So those in the suburbs are then hit with disproportionate property taxes to make up the difference. In effect, they’re paying for two school systems at once – their local one through property taxes, and urban ones through their “progressive” income taxes.

david
david
13 years ago

I know Richmond went over the cap based on assuming that state education aid would be cut and making lots of really pessimistic revenue assumptions.
The amount of town spending went up just about 3%.

Frank
Frank
13 years ago

Regarding Tom W’s comment. If I understand this, and I am not disagreeing, mind you, the suburbs are paying paying for their education, the education of the urbans and, if they have opted out of the public schools, a third education – that of their own children. Let’s give a well deserved pat on the back to our friends at the National Extortion Association for helping to orchestrate this little piece of injustice. All in the name of the chiiiidren(!) of course.

George Elbow
George Elbow
13 years ago

Frank’s got it right.
Our spineless and ignorant School Committees continue to let the morons at the NEA push them around.
When you’ve got typically more than 50% of employees receiving salary increases that range between 8% and 20%, as is the case for Steps 1 – 9 Teachers accross the State, in addition to paying a pittance for their healthcare, then of course you are going to have massive and unsustainable tax increases.
Until taxpayers and School Committees say NFW to the NEA, the madness will continue.
It is time to say NFW to the NEA. Do it for the children!

chuckR
chuckR
13 years ago

As I’ve discussed before, the fair tax arguments also work to the detriment of many suburban/rural homeowners. Many of them (me included) supply their own water and sewerage (via ISDS – septic systems) and garbage haulage. Normalizing services provided to include urban property taxes and water and sewerage fees on one hand, and then suburban/rural taxes and fees and a portion of the mortgage payments made to pay off the wells and septic system on the other hand, would show a very different tax effort and tax burden than the fair tax proponents would like to admit. As a bonus, its very regressive – the DEM will require equally expensive ISDS’es for low and high valued houses. The fees associated with urban water/sewerage services are only a fraction of the costs associated with wells and ISDS’s, plus well pumps/filtration systems and ISDS’es are depreciating assets that must be replaced – not a permanent asset subject to occasional maintenance costs.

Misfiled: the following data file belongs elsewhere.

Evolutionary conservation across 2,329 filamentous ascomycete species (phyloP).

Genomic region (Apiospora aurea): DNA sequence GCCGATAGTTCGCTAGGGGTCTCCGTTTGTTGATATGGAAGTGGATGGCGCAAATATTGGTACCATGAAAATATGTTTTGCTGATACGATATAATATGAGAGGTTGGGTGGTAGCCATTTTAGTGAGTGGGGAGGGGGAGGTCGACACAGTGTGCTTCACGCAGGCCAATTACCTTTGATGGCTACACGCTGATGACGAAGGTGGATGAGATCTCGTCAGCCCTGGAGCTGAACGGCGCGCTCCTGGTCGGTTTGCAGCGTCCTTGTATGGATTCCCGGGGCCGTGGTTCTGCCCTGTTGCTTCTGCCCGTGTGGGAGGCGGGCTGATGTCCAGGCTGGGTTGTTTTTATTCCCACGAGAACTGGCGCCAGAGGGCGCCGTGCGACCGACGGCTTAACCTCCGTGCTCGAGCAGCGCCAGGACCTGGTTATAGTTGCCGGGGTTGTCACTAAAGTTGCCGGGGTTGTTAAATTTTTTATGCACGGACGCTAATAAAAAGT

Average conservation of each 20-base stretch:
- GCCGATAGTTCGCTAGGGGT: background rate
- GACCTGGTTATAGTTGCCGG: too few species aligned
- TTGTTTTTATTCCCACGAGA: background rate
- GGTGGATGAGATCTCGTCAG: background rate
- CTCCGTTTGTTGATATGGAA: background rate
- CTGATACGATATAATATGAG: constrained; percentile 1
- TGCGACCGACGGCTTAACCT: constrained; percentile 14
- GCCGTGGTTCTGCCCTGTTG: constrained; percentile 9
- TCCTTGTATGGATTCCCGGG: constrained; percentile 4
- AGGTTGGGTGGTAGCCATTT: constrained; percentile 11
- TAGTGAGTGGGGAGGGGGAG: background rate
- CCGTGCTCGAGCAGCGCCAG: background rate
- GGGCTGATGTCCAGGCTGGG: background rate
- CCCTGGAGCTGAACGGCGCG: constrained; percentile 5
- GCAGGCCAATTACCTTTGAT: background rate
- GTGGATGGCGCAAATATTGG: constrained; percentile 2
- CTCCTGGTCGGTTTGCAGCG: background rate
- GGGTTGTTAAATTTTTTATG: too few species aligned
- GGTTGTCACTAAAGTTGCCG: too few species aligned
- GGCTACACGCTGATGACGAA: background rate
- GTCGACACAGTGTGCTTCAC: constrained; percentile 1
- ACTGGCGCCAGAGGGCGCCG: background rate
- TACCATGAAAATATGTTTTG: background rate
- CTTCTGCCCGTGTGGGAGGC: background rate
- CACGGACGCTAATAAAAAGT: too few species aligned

I doubt we’ve heard the last of the fair tax/tax effort arguments. I expect more right after the first Tuesday in November.

Jim Quinlan
13 years ago

It is far too easy for cities and towns to blame the state for the 09 tax increases. Taxpayers should not be fooled by the blame game. It is time that elected leaders take a hard look at the way we do business here in RI and be not afraid to make drastic changes. In Cranston, our Mayor and Council continue to spend millions despite the money not being there. Citizens need to demand that cuts are made and budgets are not passes when not really balanced.
It is not this hard to run a city if it is run like any other private entity. Let’s bring some common sense to government in November!

Jim Quinlan
13 years ago

By the way, I hope everyone keeps a keen lookout at what happens post election. How long do you all think it will take before the supplemental tax increases start rolling out in communities who did “hold the line?!”
Jim Quinlan
Candidate for Cranston City Council
City Wide

Monique
Editor
13 years ago

“It is far too easy for cities and towns to blame the state for the 09 tax increases.”
That’s right. Those contracts were negotiated and exectuted not by the state but by the cities and towns, often not very responsibly or with much foresight.